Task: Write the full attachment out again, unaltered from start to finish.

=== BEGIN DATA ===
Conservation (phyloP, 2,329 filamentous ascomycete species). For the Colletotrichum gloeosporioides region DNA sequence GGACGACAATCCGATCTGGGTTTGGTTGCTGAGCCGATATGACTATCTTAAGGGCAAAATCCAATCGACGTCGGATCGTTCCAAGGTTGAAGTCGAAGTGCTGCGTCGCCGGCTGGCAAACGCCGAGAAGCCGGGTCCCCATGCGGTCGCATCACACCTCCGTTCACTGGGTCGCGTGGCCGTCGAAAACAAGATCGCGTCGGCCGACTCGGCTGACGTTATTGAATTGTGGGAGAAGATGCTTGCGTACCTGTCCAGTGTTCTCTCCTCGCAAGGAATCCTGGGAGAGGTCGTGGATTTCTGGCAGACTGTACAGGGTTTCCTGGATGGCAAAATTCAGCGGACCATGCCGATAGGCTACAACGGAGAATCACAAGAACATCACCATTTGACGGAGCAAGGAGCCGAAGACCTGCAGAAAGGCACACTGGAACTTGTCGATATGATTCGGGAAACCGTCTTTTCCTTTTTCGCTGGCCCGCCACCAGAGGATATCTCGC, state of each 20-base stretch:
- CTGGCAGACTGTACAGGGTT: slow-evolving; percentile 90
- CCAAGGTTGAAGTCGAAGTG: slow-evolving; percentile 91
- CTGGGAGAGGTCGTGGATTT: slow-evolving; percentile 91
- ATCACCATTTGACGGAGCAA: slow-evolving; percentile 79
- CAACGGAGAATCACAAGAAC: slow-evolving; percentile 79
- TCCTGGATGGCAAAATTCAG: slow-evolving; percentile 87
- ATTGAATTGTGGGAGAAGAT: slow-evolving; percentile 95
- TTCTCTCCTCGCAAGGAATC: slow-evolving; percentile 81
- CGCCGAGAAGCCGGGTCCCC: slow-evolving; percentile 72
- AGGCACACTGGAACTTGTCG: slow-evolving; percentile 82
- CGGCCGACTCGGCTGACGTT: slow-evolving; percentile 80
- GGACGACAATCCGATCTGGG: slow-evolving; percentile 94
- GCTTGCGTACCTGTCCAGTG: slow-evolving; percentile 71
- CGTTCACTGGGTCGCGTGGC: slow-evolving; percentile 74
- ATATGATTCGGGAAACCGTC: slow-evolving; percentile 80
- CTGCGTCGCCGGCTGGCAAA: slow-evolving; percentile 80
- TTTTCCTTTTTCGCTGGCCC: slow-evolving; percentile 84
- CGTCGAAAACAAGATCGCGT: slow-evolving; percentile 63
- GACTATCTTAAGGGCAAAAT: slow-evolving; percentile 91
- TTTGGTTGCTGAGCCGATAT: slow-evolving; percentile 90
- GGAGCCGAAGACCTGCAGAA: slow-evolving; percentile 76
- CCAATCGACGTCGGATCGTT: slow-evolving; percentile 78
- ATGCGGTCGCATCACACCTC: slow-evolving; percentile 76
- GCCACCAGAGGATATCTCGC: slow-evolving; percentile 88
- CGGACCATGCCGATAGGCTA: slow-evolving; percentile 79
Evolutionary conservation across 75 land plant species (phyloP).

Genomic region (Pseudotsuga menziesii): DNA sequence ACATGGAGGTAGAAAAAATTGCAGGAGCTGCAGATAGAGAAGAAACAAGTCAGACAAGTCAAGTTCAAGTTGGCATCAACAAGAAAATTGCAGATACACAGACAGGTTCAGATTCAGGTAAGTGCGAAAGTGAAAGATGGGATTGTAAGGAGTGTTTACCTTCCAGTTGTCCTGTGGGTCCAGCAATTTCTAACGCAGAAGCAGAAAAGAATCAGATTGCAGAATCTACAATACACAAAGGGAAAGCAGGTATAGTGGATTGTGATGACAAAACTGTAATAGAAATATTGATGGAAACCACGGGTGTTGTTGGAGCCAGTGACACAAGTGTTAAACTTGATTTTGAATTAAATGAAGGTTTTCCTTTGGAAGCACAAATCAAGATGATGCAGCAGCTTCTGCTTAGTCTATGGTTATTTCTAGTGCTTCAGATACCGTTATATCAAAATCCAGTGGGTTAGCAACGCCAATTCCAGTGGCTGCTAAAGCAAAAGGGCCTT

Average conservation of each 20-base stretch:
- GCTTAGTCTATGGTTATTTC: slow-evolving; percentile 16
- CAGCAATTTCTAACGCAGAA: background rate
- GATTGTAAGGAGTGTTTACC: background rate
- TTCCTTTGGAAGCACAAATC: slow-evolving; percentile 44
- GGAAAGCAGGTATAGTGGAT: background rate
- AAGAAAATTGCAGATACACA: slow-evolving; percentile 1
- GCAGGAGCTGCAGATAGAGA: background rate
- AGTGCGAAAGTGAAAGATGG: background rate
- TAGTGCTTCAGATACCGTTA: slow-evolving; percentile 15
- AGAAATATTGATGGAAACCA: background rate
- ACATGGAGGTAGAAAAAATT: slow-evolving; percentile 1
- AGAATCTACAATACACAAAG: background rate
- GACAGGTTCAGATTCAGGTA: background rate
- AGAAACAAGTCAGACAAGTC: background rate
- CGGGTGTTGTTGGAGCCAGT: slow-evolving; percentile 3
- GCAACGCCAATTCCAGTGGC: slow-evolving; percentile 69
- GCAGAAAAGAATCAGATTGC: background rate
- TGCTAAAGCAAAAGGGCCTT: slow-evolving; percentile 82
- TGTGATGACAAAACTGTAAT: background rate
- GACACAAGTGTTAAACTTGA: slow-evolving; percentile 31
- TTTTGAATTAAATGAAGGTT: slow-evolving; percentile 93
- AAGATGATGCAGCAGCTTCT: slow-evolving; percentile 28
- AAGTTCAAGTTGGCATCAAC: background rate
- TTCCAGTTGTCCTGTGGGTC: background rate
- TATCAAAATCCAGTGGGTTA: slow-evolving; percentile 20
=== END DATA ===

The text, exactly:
Conservation (phyloP, 2,329 filamentous ascomycete species). For the Colletotrichum gloeosporioides region DNA sequence GGACGACAATCCGATCTGGGTTTGGTTGCTGAGCCGATATGACTATCTTAAGGGCAAAATCCAATCGACGTCGGATCGTTCCAAGGTTGAAGTCGAAGTGCTGCGTCGCCGGCTGGCAAACGCCGAGAAGCCGGGTCCCCATGCGGTCGCATCACACCTCCGTTCACTGGGTCGCGTGGCCGTCGAAAACAAGATCGCGTCGGCCGACTCGGCTGACGTTATTGAATTGTGGGAGAAGATGCTTGCGTACCTGTCCAGTGTTCTCTCCTCGCAAGGAATCCTGGGAGAGGTCGTGGATTTCTGGCAGACTGTACAGGGTTTCCTGGATGGCAAAATTCAGCGGACCATGCCGATAGGCTACAACGGAGAATCACAAGAACATCACCATTTGACGGAGCAAGGAGCCGAAGACCTGCAGAAAGGCACACTGGAACTTGTCGATATGATTCGGGAAACCGTCTTTTCCTTTTTCGCTGGCCCGCCACCAGAGGATATCTCGC, state of each 20-base stretch:
- CTGGCAGACTGTACAGGGTT: slow-evolving; percentile 90
- CCAAGGTTGAAGTCGAAGTG: slow-evolving; percentile 91
- CTGGGAGAGGTCGTGGATTT: slow-evolving; percentile 91
- ATCACCATTTGACGGAGCAA: slow-evolving; percentile 79
- CAACGGAGAATCACAAGAAC: slow-evolving; percentile 79
- TCCTGGATGGCAAAATTCAG: slow-evolving; percentile 87
- ATTGAATTGTGGGAGAAGAT: slow-evolving; percentile 95
- TTCTCTCCTCGCAAGGAATC: slow-evolving; percentile 81
- CGCCGAGAAGCCGGGTCCCC: slow-evolving; percentile 72
- AGGCACACTGGAACTTGTCG: slow-evolving; percentile 82
- CGGCCGACTCGGCTGACGTT: slow-evolving; percentile 80
- GGACGACAATCCGATCTGGG: slow-evolving; percentile 94
- GCTTGCGTACCTGTCCAGTG: slow-evolving; percentile 71
- CGTTCACTGGGTCGCGTGGC: slow-evolving; percentile 74
- ATATGATTCGGGAAACCGTC: slow-evolving; percentile 80
- CTGCGTCGCCGGCTGGCAAA: slow-evolving; percentile 80
- TTTTCCTTTTTCGCTGGCCC: slow-evolving; percentile 84
- CGTCGAAAACAAGATCGCGT: slow-evolving; percentile 63
- GACTATCTTAAGGGCAAAAT: slow-evolving; percentile 91
- TTTGGTTGCTGAGCCGATAT: slow-evolving; percentile 90
- GGAGCCGAAGACCTGCAGAA: slow-evolving; percentile 76
- CCAATCGACGTCGGATCGTT: slow-evolving; percentile 78
- ATGCGGTCGCATCACACCTC: slow-evolving; percentile 76
- GCCACCAGAGGATATCTCGC: slow-evolving; percentile 88
- CGGACCATGCCGATAGGCTA: slow-evolving; percentile 79
Evolutionary conservation across 75 land plant species (phyloP).

Genomic region (Pseudotsuga menziesii): DNA sequence ACATGGAGGTAGAAAAAATTGCAGGAGCTGCAGATAGAGAAGAAACAAGTCAGACAAGTCAAGTTCAAGTTGGCATCAACAAGAAAATTGCAGATACACAGACAGGTTCAGATTCAGGTAAGTGCGAAAGTGAAAGATGGGATTGTAAGGAGTGTTTACCTTCCAGTTGTCCTGTGGGTCCAGCAATTTCTAACGCAGAAGCAGAAAAGAATCAGATTGCAGAATCTACAATACACAAAGGGAAAGCAGGTATAGTGGATTGTGATGACAAAACTGTAATAGAAATATTGATGGAAACCACGGGTGTTGTTGGAGCCAGTGACACAAGTGTTAAACTTGATTTTGAATTAAATGAAGGTTTTCCTTTGGAAGCACAAATCAAGATGATGCAGCAGCTTCTGCTTAGTCTATGGTTATTTCTAGTGCTTCAGATACCGTTATATCAAAATCCAGTGGGTTAGCAACGCCAATTCCAGTGGCTGCTAAAGCAAAAGGGCCTT

Average conservation of each 20-base stretch:
- GCTTAGTCTATGGTTATTTC: slow-evolving; percentile 16
- CAGCAATTTCTAACGCAGAA: background rate
- GATTGTAAGGAGTGTTTACC: background rate
- TTCCTTTGGAAGCACAAATC: slow-evolving; percentile 44
- GGAAAGCAGGTATAGTGGAT: background rate
- AAGAAAATTGCAGATACACA: slow-evolving; percentile 1
- GCAGGAGCTGCAGATAGAGA: background rate
- AGTGCGAAAGTGAAAGATGG: background rate
- TAGTGCTTCAGATACCGTTA: slow-evolving; percentile 15
- AGAAATATTGATGGAAACCA: background rate
- ACATGGAGGTAGAAAAAATT: slow-evolving; percentile 1
- AGAATCTACAATACACAAAG: background rate
- GACAGGTTCAGATTCAGGTA: background rate
- AGAAACAAGTCAGACAAGTC: background rate
- CGGGTGTTGTTGGAGCCAGT: slow-evolving; percentile 3
- GCAACGCCAATTCCAGTGGC: slow-evolving; percentile 69
- GCAGAAAAGAATCAGATTGC: background rate
- TGCTAAAGCAAAAGGGCCTT: slow-evolving; percentile 82
- TGTGATGACAAAACTGTAAT: background rate
- GACACAAGTGTTAAACTTGA: slow-evolving; percentile 31
- TTTTGAATTAAATGAAGGTT: slow-evolving; percentile 93
- AAGATGATGCAGCAGCTTCT: slow-evolving; percentile 28
- AAGTTCAAGTTGGCATCAAC: background rate
- TTCCAGTTGTCCTGTGGGTC: background rate
- TATCAAAATCCAGTGGGTTA: slow-evolving; percentile 20